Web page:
ILS – Research Institute for Regional and Urban Development gGmbH, Germany
Sabine Weck, ILS – Research Institute for Regional and Urban Development gGmbH, Brüderweg 22–24, 44135 Dortmund, Germany. Email: firstname.lastname@example.org
This article analyses place-specific and common social exclusion patterns and trends in a wide variety of European localities from a comparative case study perspective. The local level is where the interrelationship of multiple factors leading to social exclusion becomes obvious, and at the same time where policies responding to it are most directly needed. In our analysis, we focus on the national and local policy environment, the economic environment, and individual and territorial characteristics as generally accepted factors causing or contributing to social exclusion. Based on our empirical findings, we discuss connections/disconnections between these and locally specific patterns and trends of social exclusion. Though the results point to the highly contextual nature of social exclusion, there are nevertheless clear continuities and discontinuities in explaining local patterns.
Some of the main findings in this book result from two successive participant observations in two different five-star hotels – bearing Western brands – in Kuala Lumpur, Malaysia. I was hired a cook for the first season in 2008 (equivalent to the summer break in Europe) and as waiter-cum-wine trainer in the second hotel the following year, in 2009. As a participant observer, it is customary in the field of anthropology to comply with a self-ethnography exercise before presenting collected qualitative data, in an attempt of an “objectivation of the self”. The present prologue does not aim at demonstrating the limited biasness of the findings, thanks to the objectivation of the status of the researcher. I personally do not believe in the possibility of a “temporary acculturation process” as a valid scientific investigation method. I believe firmly however in the necessity of proceeding to what the French sociologist Pierre Bourdieu called a “socio-analysis”, in order to become aware of “a self-consciousness of being me as another”. The traditional fear of “going native” would not be relevant anymore, as my two participant observations were preceded by a 4-year sojourn in Malaysia during which I happened to work, get married, convert to Islam and became a father.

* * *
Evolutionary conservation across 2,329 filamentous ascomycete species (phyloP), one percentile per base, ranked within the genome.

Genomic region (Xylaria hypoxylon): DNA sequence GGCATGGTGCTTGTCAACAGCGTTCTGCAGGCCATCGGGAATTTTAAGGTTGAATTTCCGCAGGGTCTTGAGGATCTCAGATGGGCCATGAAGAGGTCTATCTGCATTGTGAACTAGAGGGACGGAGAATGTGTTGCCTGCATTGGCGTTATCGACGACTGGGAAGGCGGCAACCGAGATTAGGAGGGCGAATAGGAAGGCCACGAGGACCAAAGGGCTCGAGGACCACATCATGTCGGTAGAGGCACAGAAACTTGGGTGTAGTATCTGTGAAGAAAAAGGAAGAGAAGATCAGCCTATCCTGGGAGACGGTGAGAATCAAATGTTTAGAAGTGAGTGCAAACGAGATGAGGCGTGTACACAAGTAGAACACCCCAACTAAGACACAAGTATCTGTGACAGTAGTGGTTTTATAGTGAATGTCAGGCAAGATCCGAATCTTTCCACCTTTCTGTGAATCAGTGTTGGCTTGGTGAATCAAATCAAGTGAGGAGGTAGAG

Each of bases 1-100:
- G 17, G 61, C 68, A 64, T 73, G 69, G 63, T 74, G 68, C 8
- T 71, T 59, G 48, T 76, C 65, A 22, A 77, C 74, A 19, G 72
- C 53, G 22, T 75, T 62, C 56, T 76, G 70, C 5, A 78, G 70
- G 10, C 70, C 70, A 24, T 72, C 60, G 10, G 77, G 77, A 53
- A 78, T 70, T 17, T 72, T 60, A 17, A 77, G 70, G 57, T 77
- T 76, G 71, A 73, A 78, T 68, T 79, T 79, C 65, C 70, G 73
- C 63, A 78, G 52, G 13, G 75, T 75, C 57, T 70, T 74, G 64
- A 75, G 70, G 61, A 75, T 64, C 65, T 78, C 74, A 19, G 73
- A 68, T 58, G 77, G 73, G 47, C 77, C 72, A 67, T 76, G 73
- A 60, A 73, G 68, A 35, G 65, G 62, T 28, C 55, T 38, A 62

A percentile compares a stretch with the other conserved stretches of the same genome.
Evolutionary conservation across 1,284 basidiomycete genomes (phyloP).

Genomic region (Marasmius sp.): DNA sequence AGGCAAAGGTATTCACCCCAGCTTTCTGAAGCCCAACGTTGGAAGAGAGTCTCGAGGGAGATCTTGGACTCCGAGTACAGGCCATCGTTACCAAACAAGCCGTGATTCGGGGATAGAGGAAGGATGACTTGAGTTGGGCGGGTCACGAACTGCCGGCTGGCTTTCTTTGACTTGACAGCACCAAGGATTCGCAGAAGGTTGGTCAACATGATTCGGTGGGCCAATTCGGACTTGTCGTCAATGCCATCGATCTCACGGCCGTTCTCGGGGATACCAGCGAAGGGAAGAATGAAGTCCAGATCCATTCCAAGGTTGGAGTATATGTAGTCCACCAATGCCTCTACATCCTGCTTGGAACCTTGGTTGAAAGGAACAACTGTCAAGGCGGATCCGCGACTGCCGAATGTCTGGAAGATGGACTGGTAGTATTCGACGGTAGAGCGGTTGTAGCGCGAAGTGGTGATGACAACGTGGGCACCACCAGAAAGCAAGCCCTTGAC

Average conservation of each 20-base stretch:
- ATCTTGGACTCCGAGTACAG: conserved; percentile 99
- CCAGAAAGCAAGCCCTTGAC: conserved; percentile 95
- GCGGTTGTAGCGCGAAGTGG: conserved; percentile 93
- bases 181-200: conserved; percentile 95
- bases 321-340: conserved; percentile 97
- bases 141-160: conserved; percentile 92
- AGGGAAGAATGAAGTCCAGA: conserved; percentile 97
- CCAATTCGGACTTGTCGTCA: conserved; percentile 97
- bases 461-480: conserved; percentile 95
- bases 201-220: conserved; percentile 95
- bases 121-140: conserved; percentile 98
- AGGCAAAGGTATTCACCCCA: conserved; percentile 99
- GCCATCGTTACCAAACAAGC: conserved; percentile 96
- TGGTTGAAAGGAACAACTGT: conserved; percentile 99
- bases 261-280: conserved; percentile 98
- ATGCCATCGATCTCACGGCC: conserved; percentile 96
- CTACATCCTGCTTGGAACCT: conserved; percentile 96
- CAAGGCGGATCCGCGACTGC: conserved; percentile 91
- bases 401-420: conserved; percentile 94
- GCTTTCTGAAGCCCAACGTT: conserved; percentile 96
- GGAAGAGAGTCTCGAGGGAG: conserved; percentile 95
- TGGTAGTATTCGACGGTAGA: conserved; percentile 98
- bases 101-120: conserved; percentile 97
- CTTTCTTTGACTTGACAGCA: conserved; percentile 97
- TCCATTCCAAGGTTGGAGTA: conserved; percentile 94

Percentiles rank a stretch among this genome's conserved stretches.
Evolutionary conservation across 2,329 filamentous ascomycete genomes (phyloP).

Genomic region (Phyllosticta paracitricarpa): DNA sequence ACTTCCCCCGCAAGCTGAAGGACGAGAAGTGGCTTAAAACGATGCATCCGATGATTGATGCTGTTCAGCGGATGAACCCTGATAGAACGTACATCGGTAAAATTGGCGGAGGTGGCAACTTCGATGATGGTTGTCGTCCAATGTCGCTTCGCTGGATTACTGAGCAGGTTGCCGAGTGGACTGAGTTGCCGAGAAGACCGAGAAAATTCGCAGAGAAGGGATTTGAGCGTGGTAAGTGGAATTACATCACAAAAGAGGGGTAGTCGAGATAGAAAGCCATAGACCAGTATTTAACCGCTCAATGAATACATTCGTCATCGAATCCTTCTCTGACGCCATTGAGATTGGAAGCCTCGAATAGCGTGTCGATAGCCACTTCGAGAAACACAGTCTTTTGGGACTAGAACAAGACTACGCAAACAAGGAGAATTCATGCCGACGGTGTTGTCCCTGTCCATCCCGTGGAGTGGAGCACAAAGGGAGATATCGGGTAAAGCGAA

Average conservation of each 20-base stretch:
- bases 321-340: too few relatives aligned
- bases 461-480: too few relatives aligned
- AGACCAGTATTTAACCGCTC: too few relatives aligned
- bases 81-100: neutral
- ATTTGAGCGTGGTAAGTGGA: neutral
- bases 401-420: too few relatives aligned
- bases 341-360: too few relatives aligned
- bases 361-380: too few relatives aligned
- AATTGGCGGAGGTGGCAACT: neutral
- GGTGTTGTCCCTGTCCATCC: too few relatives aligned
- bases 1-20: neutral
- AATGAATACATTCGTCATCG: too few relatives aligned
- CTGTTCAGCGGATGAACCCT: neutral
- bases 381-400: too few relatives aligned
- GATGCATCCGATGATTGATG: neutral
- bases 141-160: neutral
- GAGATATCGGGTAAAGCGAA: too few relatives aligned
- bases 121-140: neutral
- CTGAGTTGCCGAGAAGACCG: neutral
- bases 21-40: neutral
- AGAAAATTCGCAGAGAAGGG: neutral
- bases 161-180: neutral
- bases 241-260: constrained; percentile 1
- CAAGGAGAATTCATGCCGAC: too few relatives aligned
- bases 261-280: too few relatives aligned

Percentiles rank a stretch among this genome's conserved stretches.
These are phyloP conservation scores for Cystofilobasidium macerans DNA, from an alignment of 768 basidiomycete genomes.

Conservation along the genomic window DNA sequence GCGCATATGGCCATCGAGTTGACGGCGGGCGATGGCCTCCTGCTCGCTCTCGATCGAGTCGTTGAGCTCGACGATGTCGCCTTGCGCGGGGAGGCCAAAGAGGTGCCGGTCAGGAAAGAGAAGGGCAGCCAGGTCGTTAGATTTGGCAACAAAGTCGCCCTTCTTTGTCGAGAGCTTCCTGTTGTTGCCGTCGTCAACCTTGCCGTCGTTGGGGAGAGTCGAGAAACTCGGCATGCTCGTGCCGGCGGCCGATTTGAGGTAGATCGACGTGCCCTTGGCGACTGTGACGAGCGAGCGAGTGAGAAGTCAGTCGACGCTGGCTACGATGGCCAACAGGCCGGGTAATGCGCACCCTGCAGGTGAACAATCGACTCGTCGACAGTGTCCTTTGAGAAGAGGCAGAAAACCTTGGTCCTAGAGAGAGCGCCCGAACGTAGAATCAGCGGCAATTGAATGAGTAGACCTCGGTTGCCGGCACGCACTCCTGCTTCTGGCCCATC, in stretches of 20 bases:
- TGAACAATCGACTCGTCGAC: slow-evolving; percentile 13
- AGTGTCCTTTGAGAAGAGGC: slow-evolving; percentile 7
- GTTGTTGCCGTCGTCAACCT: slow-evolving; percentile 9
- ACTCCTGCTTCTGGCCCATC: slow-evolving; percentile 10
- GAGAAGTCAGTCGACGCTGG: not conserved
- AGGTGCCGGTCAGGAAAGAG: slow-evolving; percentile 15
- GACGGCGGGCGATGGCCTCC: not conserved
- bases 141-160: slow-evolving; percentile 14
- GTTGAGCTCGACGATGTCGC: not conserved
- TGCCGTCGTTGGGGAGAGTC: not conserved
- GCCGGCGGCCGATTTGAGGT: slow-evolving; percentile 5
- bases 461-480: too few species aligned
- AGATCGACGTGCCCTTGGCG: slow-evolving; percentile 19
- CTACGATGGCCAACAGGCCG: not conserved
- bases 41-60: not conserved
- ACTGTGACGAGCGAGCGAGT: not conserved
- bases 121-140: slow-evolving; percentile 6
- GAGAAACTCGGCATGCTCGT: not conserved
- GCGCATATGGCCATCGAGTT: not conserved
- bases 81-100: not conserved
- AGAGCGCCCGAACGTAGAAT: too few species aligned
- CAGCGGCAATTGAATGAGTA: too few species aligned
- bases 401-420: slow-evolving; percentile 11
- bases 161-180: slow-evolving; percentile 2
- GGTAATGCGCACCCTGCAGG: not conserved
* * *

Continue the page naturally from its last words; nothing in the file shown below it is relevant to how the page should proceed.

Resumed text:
es émeutes ont remis la lutte contre les discriminations à l’ordre du jour politique. Pour autant, il ne s’est pas passé grand-chose sur ce dossier, nous dit Patrick Simon. Revenant sur dix ans de non-politique antidiscrimination, il relie l’inaction publique au backlash contre la dimension multiculturelle de la société française. Entre l’assimilation et la lutte contre les discriminations, les élites françaises ont choisi de rendre les minorités responsables des ratés de l’intégration. Les réactions aux attentats de janvier 2015 renforcent cette dynamique de guerre culturelle contre les minorités.
This article explores motorcycling as an arena for the choreography and performance of body practices of pleasure for young men with hearing disabilities. The article advances the argument that the discursive multiplicity of identities experienced in motorcycling destabilises precepts that privilege paid work and institutionalised competitive team sports as absolute bastions of masculine existence. Drawing on data collected from an interview with one young man with a severe hearing disability, it will be shown that his experience of both finding a stable occupation, and participating in institutionalised team sports, is marked by ongoing difficulties. By contrast, participation in motorcycling is an occasion by which he (re)constructs and enhances his masculine identity. The embodied experience of motorcycling invokes possibilities for an interconnection with the masculine, and dialogic exchange with the identity of hearing disability. This demonstrates an uncertainty of settlements regarding what constitutes ‘masculinity’ and ‘disability’ in different sites and contexts.
Sociologists who have examined the issue of lesbians in American sport in the 1980s and 1990s normally found overt and covert mechanisms of social discrimination. However, homophobia has been on a rapid decline over previous decades, and studies show attitudes toward female homosexuality in sport have improved since the research conducted on lesbian athletes in the mid-1990s. This article uses data collected between that epoch and current studies to analyze athletic narratives of openly lesbian team sport athletes in 2002. We find no universal pattern for the treatment of openly lesbian athletes existed in this era of decreasing homohysteria. However, as with gay men in sport at the time, athletic capital influenced who came out, and heterosexism was prominent.
International Review for the Sociology of Sport September 2015 50: 647-660, first published on June 10, 2013 doi:10.1177/1012690213490520
Ce blog est destiné à permettre le partage d'informations pratiques, professionnelles et scientifiques concernant les questions de discrimination, d'intégration des minorités, et plus largement des rapports à l'Altérité
Il ne s'intéresse pas uniquement aux sports, mais pointe spécifiquement ces activités culturelles particulières et omniprésentes de nos jours